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This is, of course, radical in the extreme ... as radical as Angelus Silesius' "rose that is without why," or the Zen master's one-hand thunder-clap, or Meister Eckhart's prayer to God that he may be rid of "God."  It is the perspective that would permit Campbell to demonstrate the anomaly of certain ideologies and theologies in a postmodern time by contextualizing the Assumption of the Blessed Virgin astronomically.   Is one to image a human body rising from this earth, to pass beyond the

The image is, of course, ridiculous, bordering on blasphemy.  That is Campbell's point, of course!  To attempt to sustain anachronistic, neolithic theological perspectives on identifiable meanings is a form of comparativism that is absurd and that does an injustice to one's own and an other's mythos.

Campbell is even firmer about this point, though not less humorously, when at the end of his last book, the second volume of the Historical Atlas of World Mythology, he writes: This is Campbell being, not only serious, but also postmodern before its time.  It implies a hermeneutic beyond meaning and meaninglessness, not unlike Derrida's notion of scattered epistemological reference through  dissemination,  or Lacan's radicalized version of Saussure's semiotics in which language functions as a floating arbitrary signifier deprived of any necessary signified.  But these references that I have made to Campbell's serious methodological work are not only  instances of his being au courrant  forty years before the flow of critical theory from France;  they also imply his work's importance for the future study of the history of religions.

Campbell knew that historicism is not a possible way to go following upon the nihilistic collapse of Romanticist religious and mythological hermeneutics.  Though he did not put it in the terms of the postmodern lexicon, Campbell had learned his post-Kantian lessons well enough to know that there is no dehors texte.  This is to say, that he knew that one does not get rid of myth's ideologism by getting rid of the comparativist study of myth. Mythos will be there, always and already, even in mythless times and methods. Turning to Annales-like historicism, Girardian ritualism, or Von Rankean literalism in the study of the history of religions only drives mythic ideologism  underground and possibly renders it thereby even more stereotypically demonic by reason of its being unconscious.  Historicism and particularism are mythologies and ideologies, too.  Ask Aunt Sarah.  She knows that the social scientization of the study of myth and religion is as naïve about the transparency of mythic language to human meanings as is Romanticist comparativism.  This is why Campbell said at the beginning of his Eranos lecture that all statements about myth and religion betray the provincialism and ideology of their authors ... and he knew that that includes this statement, too.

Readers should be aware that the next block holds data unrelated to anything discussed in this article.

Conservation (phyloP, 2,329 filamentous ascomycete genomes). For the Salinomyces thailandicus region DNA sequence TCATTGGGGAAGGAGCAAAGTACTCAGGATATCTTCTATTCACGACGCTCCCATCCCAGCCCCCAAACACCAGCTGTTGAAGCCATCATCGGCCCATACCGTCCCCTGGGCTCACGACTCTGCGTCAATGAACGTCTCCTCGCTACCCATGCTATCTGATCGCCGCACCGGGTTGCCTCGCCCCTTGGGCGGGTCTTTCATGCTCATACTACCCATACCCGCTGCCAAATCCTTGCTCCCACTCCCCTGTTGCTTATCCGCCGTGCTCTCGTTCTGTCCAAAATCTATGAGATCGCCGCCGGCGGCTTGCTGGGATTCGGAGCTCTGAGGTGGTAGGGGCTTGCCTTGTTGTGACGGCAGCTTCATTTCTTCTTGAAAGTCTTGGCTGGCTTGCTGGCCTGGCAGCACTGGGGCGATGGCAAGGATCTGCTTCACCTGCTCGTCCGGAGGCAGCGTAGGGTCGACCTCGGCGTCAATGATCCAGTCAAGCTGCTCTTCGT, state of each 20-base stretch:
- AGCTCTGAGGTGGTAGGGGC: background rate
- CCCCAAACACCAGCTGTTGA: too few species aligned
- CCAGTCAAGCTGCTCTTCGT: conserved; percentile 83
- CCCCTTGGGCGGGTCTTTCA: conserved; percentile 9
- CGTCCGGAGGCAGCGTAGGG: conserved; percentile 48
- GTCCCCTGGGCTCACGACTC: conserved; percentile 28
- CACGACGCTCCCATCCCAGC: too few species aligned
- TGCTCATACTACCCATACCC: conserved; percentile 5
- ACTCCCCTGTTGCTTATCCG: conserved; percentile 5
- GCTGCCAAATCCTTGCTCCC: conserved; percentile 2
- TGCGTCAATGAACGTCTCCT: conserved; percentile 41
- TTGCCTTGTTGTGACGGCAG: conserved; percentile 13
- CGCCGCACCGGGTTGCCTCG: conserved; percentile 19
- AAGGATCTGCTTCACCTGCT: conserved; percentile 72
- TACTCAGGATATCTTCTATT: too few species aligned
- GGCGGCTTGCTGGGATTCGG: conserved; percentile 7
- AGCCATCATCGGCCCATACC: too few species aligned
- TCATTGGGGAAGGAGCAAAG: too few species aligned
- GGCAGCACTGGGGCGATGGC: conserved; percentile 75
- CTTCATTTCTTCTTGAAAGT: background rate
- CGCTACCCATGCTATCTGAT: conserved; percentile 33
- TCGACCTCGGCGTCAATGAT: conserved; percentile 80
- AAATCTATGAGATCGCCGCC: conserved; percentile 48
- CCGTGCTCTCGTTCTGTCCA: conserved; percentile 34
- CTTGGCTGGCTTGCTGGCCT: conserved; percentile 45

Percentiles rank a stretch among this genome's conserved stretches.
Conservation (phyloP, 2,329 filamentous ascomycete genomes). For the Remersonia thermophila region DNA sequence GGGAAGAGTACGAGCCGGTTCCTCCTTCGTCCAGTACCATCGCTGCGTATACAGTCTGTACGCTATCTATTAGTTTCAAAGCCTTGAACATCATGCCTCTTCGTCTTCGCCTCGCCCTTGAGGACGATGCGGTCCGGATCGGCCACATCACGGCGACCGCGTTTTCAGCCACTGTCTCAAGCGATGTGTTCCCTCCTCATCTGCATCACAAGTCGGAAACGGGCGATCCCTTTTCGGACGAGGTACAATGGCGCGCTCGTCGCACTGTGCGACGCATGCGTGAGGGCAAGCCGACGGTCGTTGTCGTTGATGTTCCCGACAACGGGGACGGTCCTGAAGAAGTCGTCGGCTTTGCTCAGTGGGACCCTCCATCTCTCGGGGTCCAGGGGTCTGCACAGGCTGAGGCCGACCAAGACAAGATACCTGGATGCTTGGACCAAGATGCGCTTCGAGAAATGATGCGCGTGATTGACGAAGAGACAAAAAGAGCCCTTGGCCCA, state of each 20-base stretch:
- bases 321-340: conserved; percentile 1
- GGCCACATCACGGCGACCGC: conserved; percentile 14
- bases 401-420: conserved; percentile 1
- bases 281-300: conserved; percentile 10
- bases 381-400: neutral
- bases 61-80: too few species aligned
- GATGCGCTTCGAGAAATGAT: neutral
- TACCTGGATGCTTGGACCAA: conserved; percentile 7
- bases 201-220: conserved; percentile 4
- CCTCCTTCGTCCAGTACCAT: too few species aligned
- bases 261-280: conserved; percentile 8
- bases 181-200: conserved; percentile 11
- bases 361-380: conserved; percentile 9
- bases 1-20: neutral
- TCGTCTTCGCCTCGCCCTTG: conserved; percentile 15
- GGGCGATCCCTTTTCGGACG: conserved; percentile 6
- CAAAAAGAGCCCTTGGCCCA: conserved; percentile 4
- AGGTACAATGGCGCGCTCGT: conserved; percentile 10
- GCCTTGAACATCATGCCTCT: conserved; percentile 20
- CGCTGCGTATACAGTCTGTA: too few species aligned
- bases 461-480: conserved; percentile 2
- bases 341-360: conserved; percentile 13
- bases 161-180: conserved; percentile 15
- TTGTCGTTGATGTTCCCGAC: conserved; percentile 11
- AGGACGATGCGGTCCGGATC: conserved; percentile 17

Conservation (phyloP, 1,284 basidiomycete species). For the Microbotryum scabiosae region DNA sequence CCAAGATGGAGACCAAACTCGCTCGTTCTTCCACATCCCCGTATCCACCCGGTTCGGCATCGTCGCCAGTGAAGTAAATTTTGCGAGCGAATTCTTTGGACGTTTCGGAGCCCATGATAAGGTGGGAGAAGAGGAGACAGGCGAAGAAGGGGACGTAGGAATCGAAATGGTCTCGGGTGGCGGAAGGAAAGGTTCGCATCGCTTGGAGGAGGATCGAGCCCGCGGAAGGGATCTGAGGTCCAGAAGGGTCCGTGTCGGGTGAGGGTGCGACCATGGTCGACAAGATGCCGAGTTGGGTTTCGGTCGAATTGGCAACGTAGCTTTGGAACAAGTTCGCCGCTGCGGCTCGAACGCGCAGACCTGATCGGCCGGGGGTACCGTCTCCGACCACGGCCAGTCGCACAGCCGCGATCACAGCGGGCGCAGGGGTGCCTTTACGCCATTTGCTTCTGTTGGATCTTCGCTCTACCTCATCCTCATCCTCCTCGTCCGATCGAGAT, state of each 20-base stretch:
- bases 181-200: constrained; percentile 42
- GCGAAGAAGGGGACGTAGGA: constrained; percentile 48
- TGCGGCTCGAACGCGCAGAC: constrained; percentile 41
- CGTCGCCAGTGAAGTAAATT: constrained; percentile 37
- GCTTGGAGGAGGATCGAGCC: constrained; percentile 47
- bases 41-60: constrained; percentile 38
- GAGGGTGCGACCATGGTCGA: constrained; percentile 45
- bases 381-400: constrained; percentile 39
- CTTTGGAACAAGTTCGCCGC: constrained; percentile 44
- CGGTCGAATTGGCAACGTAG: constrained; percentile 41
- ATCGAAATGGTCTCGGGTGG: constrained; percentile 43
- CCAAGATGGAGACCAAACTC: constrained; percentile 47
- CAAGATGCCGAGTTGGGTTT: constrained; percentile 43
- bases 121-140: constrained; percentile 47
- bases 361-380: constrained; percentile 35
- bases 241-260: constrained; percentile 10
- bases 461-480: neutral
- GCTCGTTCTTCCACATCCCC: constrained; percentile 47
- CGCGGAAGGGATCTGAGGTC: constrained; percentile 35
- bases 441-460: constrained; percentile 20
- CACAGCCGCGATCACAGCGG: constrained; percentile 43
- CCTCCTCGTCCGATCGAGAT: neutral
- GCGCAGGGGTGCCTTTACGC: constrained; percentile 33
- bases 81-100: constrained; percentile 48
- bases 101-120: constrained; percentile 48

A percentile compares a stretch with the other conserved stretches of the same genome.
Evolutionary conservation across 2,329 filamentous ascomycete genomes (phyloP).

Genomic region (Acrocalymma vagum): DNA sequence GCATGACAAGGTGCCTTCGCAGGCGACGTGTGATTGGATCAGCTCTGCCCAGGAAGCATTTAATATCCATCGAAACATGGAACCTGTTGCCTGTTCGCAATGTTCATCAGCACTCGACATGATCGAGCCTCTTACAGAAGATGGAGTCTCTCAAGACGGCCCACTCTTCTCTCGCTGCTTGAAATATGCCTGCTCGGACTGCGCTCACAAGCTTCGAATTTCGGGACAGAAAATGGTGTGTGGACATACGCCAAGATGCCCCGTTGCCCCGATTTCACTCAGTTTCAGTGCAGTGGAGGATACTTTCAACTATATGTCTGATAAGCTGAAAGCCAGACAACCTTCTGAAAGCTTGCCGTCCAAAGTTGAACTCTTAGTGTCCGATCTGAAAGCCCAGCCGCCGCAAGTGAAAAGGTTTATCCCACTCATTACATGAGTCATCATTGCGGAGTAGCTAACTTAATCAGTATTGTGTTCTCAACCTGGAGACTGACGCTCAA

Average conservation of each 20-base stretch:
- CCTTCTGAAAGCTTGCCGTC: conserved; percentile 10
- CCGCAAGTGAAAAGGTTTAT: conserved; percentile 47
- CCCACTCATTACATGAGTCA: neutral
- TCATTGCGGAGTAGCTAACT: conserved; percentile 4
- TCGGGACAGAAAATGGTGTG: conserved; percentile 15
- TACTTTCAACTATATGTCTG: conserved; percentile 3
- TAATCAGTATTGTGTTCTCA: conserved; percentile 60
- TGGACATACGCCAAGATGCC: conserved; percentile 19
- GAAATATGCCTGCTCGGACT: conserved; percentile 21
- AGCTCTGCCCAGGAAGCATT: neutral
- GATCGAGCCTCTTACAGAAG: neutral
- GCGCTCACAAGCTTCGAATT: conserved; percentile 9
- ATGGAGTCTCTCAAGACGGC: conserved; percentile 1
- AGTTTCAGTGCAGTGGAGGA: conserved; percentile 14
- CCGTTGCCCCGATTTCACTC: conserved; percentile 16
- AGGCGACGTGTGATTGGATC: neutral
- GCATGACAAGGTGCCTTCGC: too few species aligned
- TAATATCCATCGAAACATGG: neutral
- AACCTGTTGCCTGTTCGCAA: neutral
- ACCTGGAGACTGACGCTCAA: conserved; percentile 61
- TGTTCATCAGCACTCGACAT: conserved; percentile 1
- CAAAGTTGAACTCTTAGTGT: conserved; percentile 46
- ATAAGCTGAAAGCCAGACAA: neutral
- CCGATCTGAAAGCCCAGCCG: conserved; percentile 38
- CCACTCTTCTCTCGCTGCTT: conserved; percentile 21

It is out of the humility that such an insight produces that one is permitted to go forward into the future of the study of the history of that whose object will always already be unknown and unknowable.  Into the opening provided by that humility, both historical studies and comparative studies may and surely will proceed, but hopefully with a difference.  For though Campbell knew the fascist and colonializing risks, though he knew that there would always be literalist and fundamentalist enthusiasts, even in myth-studies, it did not deter him from continuing the work of historical particularity, as for example in the Atlas, as well as the work of comparativism based, not on likeness, but on difference.  And in this going forward in a prepostmodern context, Campbell demonstrated the dialectic of there being no particular judgments without implied comparisons and there being no identification of comparisons without assumptions of individual difference.

In this, Campbell was a forerunner to what is just now aborning in the history of religions.  I mean a new comparativism based on difference--a sort of post-postmodernist hermeneutic, if the phrase may be permitted--exemplified, for example, in Jonathan Z. Smith's Drudgery Divine  and his "Differential Equations: On Constructing the 'Other,'" and, to give another example, in Howard Eilberg-Schwartz' The Savage in Judaism.  Campbell's importance to this new work is to help those of us who are enthusiasts to  keep in mind that all comparativism is not the same and to help those of us who are critical theorists to remember that comparativism by any other name (such as historical non-comparativism) may not be as free of ideological stench as it imagines.  Indeed, it may not smell as sweet as Angelus Silesius' rose which is without why.